...Recently, a new voice has entered the debate. Carol Cleland, who teaches philosophy at the University of Colorado and works with NASA's National Astrobiology Institute—essentially as their philosopher-in-residence—is making a more radical argument: Scientists should simply give up looking for a definition of life. They can't even begin to understand what life really is, she claims, until they find forms of life profoundly different from those we know here on Earth. Only when we can compare alien life with life on our planet will we understand the true nature of this ubiquitous, ephemeral thing.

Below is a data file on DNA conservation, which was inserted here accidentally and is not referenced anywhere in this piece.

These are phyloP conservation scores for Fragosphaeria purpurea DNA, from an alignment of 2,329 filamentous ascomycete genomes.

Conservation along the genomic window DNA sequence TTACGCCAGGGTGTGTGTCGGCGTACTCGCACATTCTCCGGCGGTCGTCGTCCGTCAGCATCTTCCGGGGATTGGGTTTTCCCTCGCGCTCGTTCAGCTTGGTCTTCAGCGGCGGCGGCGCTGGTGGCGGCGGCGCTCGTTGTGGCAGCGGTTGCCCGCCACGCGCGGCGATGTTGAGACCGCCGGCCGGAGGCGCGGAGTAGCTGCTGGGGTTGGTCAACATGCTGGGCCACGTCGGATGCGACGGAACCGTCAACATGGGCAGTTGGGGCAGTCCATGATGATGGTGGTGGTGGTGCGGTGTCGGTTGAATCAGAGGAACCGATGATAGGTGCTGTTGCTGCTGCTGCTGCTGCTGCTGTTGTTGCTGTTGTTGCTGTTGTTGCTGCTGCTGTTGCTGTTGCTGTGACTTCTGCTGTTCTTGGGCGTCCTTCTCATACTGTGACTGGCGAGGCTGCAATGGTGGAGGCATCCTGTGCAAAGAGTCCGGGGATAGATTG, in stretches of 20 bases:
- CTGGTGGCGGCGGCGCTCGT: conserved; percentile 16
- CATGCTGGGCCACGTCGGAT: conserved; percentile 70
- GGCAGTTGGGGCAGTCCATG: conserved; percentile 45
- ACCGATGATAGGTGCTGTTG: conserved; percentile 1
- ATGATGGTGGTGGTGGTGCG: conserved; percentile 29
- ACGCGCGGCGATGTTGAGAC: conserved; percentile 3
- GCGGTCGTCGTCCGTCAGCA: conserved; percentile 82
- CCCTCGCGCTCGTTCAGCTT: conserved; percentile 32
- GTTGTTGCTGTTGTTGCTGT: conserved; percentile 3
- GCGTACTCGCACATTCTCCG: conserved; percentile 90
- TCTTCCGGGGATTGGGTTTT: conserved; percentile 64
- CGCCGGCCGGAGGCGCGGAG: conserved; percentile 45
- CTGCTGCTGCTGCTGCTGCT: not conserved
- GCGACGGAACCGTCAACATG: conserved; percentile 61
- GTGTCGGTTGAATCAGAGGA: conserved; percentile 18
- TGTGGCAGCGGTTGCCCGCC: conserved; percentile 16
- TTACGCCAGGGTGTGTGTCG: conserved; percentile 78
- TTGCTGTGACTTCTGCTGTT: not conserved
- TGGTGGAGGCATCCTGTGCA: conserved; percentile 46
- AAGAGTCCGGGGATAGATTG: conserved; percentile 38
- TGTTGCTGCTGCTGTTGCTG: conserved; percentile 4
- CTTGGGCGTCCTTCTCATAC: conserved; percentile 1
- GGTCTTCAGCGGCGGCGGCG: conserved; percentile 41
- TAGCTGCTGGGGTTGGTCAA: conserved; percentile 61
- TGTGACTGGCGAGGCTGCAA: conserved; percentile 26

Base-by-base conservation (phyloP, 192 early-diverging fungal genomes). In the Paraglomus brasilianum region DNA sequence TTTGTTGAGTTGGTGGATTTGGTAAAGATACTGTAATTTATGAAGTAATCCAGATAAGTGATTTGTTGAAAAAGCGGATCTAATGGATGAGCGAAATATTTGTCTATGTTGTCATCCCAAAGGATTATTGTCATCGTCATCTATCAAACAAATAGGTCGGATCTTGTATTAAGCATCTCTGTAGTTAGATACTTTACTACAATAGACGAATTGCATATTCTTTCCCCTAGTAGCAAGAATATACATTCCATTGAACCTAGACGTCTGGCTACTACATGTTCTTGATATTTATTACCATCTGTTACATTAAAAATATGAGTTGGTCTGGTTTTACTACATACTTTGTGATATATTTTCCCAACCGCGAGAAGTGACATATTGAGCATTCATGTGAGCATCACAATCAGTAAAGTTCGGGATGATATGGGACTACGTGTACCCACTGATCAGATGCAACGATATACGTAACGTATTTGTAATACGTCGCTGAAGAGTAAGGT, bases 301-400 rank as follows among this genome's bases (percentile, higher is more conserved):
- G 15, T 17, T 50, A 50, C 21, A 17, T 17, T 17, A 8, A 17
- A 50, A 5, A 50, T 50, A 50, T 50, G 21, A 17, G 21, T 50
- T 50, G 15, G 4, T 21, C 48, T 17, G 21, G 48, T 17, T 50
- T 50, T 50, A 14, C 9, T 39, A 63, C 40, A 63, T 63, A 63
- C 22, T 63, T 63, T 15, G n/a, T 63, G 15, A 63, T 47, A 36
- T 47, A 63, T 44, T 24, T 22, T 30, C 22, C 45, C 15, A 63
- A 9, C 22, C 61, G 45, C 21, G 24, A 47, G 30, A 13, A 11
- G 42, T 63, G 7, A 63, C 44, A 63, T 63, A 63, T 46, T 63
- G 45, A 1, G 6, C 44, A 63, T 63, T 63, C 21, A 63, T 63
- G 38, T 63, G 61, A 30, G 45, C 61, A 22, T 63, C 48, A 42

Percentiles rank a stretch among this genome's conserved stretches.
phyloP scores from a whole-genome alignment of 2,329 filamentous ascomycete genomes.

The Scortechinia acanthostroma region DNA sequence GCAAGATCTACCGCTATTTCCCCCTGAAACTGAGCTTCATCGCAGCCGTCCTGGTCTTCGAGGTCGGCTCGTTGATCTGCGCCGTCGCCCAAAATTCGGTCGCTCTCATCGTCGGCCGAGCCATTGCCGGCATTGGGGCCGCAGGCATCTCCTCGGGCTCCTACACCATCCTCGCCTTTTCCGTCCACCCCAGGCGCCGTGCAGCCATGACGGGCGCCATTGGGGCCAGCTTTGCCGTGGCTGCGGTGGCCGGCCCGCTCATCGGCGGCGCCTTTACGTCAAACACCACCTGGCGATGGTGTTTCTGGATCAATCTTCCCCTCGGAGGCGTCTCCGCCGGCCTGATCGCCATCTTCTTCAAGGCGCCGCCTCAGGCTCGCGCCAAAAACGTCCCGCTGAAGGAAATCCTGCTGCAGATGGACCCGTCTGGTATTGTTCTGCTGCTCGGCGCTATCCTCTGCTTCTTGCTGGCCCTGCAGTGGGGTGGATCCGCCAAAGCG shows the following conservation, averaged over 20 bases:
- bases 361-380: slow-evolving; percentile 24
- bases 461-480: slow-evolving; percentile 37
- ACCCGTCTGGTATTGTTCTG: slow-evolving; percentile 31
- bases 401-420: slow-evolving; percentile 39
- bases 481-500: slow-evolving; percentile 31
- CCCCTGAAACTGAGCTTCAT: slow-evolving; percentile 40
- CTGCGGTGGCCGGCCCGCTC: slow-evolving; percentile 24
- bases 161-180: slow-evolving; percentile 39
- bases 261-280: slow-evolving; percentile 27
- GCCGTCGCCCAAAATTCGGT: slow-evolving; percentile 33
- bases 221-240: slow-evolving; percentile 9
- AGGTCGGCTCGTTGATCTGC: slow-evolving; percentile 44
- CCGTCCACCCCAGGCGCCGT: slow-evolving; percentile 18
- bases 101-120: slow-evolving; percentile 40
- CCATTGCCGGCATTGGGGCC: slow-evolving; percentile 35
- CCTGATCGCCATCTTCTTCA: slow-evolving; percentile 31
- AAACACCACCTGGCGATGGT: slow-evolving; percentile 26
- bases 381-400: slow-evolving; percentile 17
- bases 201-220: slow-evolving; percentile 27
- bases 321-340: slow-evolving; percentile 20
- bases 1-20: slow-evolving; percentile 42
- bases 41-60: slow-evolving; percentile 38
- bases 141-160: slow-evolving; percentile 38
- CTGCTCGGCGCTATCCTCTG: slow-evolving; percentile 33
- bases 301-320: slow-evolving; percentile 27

Cleland believes biologists need to build a theory of life, just as chemists built a theory of the elements and physicists built a theory of electromagnetism. Definitions, she argues, are concerned only with language and concepts, not true understanding. By taking the semantics seriously, Cleland is calling for nothing less than a scientific revolution. Only when we change the way we think about life, she argues, will the true study of it begin.